Tag Archives: alternate universe

No One Wants to be Rover’s Chew Toy

I never really know what genre my nonsense fits into. This one starts out as a Slice of Life tale. But then, as in most of my stories, things go awry…which can be said of normal life as well. Give a listen by clicking below, and then tell me what you would call it.
Is is Slice of Life (gone awry)?
Is it Horror?



Late on a Friday at the end of July in a park somewhere in New England a couple walk their dogs along the footpath that winds its way under great Pin Oaks and Long Toothed Aspens. On one side of the path is a stream with a swarm of mosquitos hovering over an eddy. On the other side is grass, thin and weedy due to the shade of the mature trees. Plenty of people use the park to walk their dogs during the better part of the day, yet the usual land mines one would come to expect are absent due to the poop-bag dispenser right at the entrance. Coming from the other direction, an older woman walks her golden retriever and when she approaches the couple walking their dogs, the man has to reel his charge in because the little pooch has gone temporarily insane—snarling and barking. The man chuckles politely in a bid to minimize.

On one of the park benches sits a man in his late thirties who is aged beyond his years due to nicotine, alcohol, and a seven year affair with heroin. He wears his tattered Boston Red Sox cap backward and in the bag on the bench next to him is his self-allotted buzz for the evening—a forty of cheap-ass beer. He rations what he can barely afford, and sits in the park because its cooler here than in his second floor apartment with the single fan stuffed in the most likely window to offer relief that never seems to be enough. Everyone knows what’s in the bag. Everyone sees but doesn’t see. No one wants a confrontation mainly because it’s just too damned hot for that.

Two boys coming down the path command the attention of Mr. Ball Cap. They are young, between ten and twelve. Well dressed for boys that age, their gait is casual, and their conversation is animated. For them, it appears, the rest of the world has melted away. They are alone with each other and the man on the bench notices this, would like to take advantage of their apparent naïveté. The man would like to bolster his financial situation any way he can and as the boys draw nearer, Mr. Ball Cap decides that two forties might make the night more tolerable and the boys look like they can help the cause.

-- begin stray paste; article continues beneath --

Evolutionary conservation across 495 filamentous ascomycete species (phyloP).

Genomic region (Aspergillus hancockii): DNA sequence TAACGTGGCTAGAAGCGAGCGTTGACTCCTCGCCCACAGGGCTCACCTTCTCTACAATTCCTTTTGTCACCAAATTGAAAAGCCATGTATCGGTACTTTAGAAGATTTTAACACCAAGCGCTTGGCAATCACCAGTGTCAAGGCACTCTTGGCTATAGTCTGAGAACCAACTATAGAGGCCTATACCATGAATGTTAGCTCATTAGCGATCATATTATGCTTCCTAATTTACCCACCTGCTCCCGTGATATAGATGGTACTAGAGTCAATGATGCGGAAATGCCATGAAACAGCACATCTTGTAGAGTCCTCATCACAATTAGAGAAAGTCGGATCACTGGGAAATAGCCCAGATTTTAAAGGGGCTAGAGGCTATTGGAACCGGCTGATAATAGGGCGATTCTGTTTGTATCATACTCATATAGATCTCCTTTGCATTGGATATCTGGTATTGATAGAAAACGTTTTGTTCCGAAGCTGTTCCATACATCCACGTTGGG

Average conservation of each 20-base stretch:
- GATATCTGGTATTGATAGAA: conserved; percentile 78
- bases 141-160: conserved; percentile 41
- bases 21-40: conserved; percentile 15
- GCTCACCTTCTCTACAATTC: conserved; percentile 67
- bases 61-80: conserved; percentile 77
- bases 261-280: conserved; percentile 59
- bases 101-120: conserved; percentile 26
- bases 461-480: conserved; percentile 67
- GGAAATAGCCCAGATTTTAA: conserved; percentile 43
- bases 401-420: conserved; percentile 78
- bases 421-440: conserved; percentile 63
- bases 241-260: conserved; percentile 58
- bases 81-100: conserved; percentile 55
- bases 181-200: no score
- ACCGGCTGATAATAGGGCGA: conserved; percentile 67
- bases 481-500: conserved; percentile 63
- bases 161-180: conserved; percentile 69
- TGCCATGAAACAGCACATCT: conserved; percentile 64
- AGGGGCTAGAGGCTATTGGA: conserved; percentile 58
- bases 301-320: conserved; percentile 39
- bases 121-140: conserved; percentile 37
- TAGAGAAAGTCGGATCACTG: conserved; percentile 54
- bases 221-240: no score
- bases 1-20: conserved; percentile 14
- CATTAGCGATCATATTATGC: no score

High overhead a bird calls out to the others that the show is about to start. Mr. Ball Cap doesn’t see another soul around as the boys approach and prepares for the occasion of their meeting by slipping a folding knife from his back pocket and opening it, out of sight along his leg of course, and when they are within earshot he offers his greeting. The boys are understandably wary. They look like the sorts who have been coached about strangers from a very early age. They don’t say anything and avoid eye contact enough to get the point across. During their final approach, the man stands, blade jutting from his hand and says, “Why don’t you boys give me everything in your pockets.”

The boys stop. They look at each other with stoic calm and then turn back to the gentleman with the knife. “We don’t got nuthin’ mister,” claims the boy with the blue tee shirt.

That the boys appear unflappable unnerves the man. He’s used to being feared in such situations. He swirls the blade in the air and a brief stint in a restaurant kitchen comes to mind as a flashback. He says, “Turn ’em out. I want to see those pockets.”

They rabbit ear their pockets, then Blue Tee Shirt says, “We got some money stashed under a rock by that overpass mister.”

Sure, you’d think that would raise some suspicion. But this guy’s used some of his deck in the spokes of his life. He says, “How much?”

The kid in the yellow tee shirt says, “My twenty is there.”

“And I’ve got two tens and a five.”

Mr. Ball Cap scratches at his arm and asks “Why you put your money under a rock?”

“Big kids,” the two chime in together.

That answers everything for Mr. Ball Cap and he motions for the boys to lead the way with his knife. At the overpass, the boys begin looking around like they can’t figure out which rock it might be. Soon enough, they’re on either side of Mr. Ball Cap, heads down and looking all around.

As soon as Mr. Ball Cap focuses on Blue Tee and asks, “Where’s this rock?” Yellow Tee runs at him, pulls the knife-hand into Mr. Ball Cap’s chest and wiggles and jiggles while clamping down on his jugular with a pair of teeth designed to extract a person’s life force in mere moments.

Blue Tee joins in by removing the knife and sucking on the gaping wound.

When they’re done—faces gruesomely red, Blue Tee says, “Rover will love this chew toy. Let’s go.”

They exit through a shimmer in the wall under the overpass dragging Mr. Ball Cap into their where—a place much different than the park it shares a border with—a border that is thinner right there in that spot. Inside—beyond the shimmer—Rover does a happy little jig on six legs that are oddly jointed. His mandibles flex open and closed while sending telepathic barking sounds to a select few.

This is the most anyone has seen of that other place, and we’re lucky—you and I—to be mere ethereal audience participants. No one wants to be Rover’s chew toy.



I hope you enjoyed this craziness. So what genre would YOU tuck this one into?


On the Hunt for Eastus Hutt

This is an odd Keelian sort of story. John Keel wrote The Mothman Prophecies, which is even weirder than the movie.